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Author: Steve 
Date:   2001-03-12 12:54

I am an aspiring Klezmer clarinetist. I've been playing a couple of years and still struggling to build up my chops so I'm not drooling after 20 minutes of playing. I have met several accomplished ethnic clarinetists (Greek, Macedonian Gypsy, etc) who use VERY soft reeds (#1-1.5) instead of #3-4 as used by classical clarinetists. Anyone have an opinion about this issue as it relates to Klez style playing? What is the advantage of harder reeds?

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 RE: reeds
Author: mike 
Date:   2001-03-16 05:10

A lot of clarinetists that play Gypsy, Balkan music etc, play very soft reed in order to have the flexibility to play microtones. Although not used in Klerzme , I also use slightly softer reeds to help facilitate the bends glisses etc

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 RE: reeds
Author: Mel 
Date:   2001-03-31 12:12

What would you recommend as the ideal reed. I have been playing for3 1/2 years, and am finally attacking Klezmer, which was my original goal. I am playing a Buffet R13, with a Van Doren 5RV Lyre mouthpiece, and have been using Rico Royale 3's.

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 RE: reeds
Author: mike 
Date:   2001-04-05 03:58

For legit playing, I use a 5RV with Vandorin 3 1/2 or 4. For klezmer I play a more open mouthpiece with Grand Concert 3. Don't get too caught up in streangths. I've played reeds from 2.5 to 5. It depends on athe instrument, mouthpiece and musician. There's nothing wrong with playing a softer reed. Over time as you progress you probably will change to harder reeds, but that is not a measure as to ability. That is what the recording studio is for.

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 RE: reeds
Author: Ralph Katz 
Date:   2001-04-05 17:49

If you play 4-hour Klez weddings regularly, yes you will HAVE to make changes. You will have to change in order to keep your lip, teeth, jaws, and hands healthy for the rest of your life. This is different from a lot of other types of playing you have become accustomed to. Initially you look at flexibility, but you are the Electric Guitar of the Klezmer Band and have to play a LOT. Unless you adapt, you can really screw yourself up. There ARE people who can play long klez jobs with a 5RV and #5 reeds, but they must be made of different stuff than me. I use a 5RV Lyre and/or Borbeck 11 or 13, depending on a lot of things - essentially the same mouthpiece I use for any kind of playing. This will be comparable to what you use. I end up with the Lyre most of the time, although for specific applications my Borbeck 13 has a pickup. Strengths 2-1/2 or 3 seem to work for me. Brands should not be a big issue, unless you are one of those people who can only play on <substitute-any-name-here>. I carry an assortment of several brands in varying degrees of breakin condition and spend a little time picking a couple good ones before each gig. A couple of years ago I got 20 weddings out of a synthetic reed: I don't really care for the sound it gave, but after that much usage, who can complain? I also have done a lot of work with Alexander Technique - posture issues can be really key to your survival.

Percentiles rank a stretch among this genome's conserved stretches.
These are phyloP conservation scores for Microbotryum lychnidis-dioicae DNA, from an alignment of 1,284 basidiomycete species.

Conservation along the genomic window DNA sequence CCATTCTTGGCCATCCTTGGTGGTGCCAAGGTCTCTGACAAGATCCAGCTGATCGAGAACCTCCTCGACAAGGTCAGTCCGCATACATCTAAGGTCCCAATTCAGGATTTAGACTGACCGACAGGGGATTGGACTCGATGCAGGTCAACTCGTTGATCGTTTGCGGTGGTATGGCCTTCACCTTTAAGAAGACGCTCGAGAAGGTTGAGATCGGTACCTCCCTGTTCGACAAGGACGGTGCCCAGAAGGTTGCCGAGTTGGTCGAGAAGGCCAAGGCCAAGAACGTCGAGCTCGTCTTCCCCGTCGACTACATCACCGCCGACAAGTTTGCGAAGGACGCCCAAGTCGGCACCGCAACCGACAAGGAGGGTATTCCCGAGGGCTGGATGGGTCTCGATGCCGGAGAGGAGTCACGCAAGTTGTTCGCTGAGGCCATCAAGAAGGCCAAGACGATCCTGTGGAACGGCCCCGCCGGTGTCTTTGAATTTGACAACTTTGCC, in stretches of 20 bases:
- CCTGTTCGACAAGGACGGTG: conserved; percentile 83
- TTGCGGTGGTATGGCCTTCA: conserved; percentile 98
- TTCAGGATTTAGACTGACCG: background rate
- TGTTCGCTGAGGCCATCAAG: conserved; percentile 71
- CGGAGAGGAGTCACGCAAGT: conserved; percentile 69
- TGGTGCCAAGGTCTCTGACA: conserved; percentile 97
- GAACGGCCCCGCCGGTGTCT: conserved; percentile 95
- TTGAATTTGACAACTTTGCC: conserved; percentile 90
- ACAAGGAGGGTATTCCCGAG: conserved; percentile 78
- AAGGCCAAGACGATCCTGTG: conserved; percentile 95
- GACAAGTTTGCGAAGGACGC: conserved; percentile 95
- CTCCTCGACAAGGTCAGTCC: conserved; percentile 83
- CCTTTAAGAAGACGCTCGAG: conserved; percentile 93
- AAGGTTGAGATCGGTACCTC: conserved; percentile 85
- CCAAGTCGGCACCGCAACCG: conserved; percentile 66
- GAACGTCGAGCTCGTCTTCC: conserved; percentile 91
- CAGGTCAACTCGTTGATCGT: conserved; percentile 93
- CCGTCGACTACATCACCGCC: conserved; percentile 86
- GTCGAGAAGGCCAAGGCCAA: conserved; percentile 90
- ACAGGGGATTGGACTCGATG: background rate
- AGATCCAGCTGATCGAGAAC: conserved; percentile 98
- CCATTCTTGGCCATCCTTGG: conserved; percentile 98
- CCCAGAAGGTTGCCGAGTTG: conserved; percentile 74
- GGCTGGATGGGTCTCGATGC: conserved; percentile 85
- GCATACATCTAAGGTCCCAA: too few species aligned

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 RE: reeds
Author: Tom Puwalski 
Date:   2001-11-01 17:01

Reeds such a subject!?, All reed companies go through periods of good, great and down right lousy reeds. I'm really liking the Zonda's right now, because they are really tight with their packaging of really similar stregth reeds in substrenths. 3.5i reeds are really just a tad softer than 3.5J reeds. But I will make one major recomendation. GET A REED WIZARD!!! This is with out a doubt the best tool I have in my arsenal for any single reed I have. I use it on Eb, Bb Bass clarinet reeds and all my Sax reeds. It takes reeds that are hard and stuffy and makes them really playable! I wish I had it for the 20 years I was in the Field Band. The other thing with reeds is the general cut. The thick V12 type cut really require a longer than usuall facing or you spent alot of time cutting off the wood in the back or you end up using a reed that's too soft in the tip.

Tom Puwalski, Auther of the Clarinetists Guide to Klezmer, and Clarinetist with Lox and Vodka check out Loxvodka.com

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 RE: reeds
Author: Mark Pinner 
Date:   2001-11-22 12:48

My preference is for the softest reed possible while still being able to play high notes in tune. I have found LaVoz medium reeds good for traditional jazz but for any folk playing I go straight for Vintage #2 which have a great high register and durability and respond nicely to different tongue positions and inflections. I have worked with many orchestral players over the years who have used very soft reeds notably one guy who used VanDoren classic #1 with a Zinner mouthpiece. He was pretty good.

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